China fully embraced the concept of sustainable development but also further developed its concept of ecological civilisation, emphasising Chinese approaches to dealing with the challenges. What was surprising to some international policy analysts was that the Xi Jinping administration moved quickly in its efforts to translate the lofty concept of ecological civilisation into practices. This resulted in a series of new policies, laws, regulations, pilot projects, incentives, conferences, and training programmes, as well as punishments for polluting companies and individual party cadres disrespecting the new policy guidelines. The strategy also entailed administrative reforms, resulting, for example, in renaming and upgrading the role of the Ministry of Environment, now named the Ministry of Ecology and Environment, along with newly defined competencies in March 2018, e.g., in emissions trading. The administration also stepped up efforts to involve more stakeholders at different levels, including academics, consulting firms, and non-profit organisations.[2]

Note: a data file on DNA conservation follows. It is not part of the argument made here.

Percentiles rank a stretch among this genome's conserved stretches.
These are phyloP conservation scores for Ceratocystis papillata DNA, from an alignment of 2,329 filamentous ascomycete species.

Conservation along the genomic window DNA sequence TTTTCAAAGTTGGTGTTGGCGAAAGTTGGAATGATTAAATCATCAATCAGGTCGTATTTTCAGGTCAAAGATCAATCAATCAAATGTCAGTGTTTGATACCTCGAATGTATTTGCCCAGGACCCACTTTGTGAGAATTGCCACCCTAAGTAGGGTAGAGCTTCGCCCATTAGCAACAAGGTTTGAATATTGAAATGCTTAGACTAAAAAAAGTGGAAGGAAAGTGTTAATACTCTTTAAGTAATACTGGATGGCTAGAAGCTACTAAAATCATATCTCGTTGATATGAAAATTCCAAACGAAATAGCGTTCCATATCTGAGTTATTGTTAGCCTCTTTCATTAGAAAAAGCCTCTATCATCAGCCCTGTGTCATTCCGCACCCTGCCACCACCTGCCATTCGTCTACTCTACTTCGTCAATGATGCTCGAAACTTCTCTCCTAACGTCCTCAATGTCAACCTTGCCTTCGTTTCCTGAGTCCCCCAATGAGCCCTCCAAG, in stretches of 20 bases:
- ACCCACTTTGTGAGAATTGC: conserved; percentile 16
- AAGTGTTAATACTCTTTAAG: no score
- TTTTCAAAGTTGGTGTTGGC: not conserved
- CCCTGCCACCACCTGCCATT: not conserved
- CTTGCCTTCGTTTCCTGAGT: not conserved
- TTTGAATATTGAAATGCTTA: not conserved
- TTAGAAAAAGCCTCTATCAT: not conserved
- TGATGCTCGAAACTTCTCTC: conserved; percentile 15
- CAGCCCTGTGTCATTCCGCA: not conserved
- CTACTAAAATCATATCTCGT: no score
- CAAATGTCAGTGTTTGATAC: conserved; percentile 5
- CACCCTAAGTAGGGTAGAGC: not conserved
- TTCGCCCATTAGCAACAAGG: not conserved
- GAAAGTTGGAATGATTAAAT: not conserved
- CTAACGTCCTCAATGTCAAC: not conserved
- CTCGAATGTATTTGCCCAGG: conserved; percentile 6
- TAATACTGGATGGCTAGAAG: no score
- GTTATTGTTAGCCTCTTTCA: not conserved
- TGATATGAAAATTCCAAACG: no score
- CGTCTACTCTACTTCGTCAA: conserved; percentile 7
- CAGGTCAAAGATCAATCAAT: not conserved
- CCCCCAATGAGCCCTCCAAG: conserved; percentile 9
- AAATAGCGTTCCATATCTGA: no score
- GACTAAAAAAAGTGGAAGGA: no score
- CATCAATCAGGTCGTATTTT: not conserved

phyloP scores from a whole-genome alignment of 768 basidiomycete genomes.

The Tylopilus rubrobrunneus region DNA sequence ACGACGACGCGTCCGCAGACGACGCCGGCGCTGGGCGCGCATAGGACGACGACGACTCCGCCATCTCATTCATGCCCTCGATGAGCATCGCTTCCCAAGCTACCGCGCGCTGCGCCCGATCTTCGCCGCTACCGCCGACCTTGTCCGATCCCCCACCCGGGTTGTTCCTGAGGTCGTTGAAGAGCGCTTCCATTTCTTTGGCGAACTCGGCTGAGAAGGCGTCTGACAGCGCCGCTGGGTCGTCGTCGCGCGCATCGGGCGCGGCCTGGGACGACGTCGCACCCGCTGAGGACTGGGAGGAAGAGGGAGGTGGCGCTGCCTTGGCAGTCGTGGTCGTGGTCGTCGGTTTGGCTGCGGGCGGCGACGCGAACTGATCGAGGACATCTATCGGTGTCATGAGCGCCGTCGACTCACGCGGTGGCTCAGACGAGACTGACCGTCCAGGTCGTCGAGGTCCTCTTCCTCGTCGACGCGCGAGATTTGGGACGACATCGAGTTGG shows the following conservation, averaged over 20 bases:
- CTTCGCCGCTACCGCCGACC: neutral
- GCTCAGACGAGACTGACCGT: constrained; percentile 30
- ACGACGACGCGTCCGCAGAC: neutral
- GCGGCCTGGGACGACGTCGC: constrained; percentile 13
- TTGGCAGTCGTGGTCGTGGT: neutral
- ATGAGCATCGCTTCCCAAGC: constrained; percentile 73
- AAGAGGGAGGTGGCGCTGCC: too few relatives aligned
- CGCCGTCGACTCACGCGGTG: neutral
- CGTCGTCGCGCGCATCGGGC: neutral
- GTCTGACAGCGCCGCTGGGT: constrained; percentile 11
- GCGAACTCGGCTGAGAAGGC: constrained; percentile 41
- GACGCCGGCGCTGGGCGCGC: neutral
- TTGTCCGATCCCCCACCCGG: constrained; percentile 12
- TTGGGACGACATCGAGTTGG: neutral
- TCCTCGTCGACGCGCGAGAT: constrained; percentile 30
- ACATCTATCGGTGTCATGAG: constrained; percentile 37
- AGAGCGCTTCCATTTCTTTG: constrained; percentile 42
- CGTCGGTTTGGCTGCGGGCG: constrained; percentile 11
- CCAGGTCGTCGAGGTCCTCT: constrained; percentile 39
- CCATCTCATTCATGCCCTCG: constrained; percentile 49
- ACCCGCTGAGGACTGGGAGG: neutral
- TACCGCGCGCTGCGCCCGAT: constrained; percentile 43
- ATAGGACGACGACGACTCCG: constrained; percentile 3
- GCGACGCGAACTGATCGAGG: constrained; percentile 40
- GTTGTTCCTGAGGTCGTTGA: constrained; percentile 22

External drivers in the era of the SDGs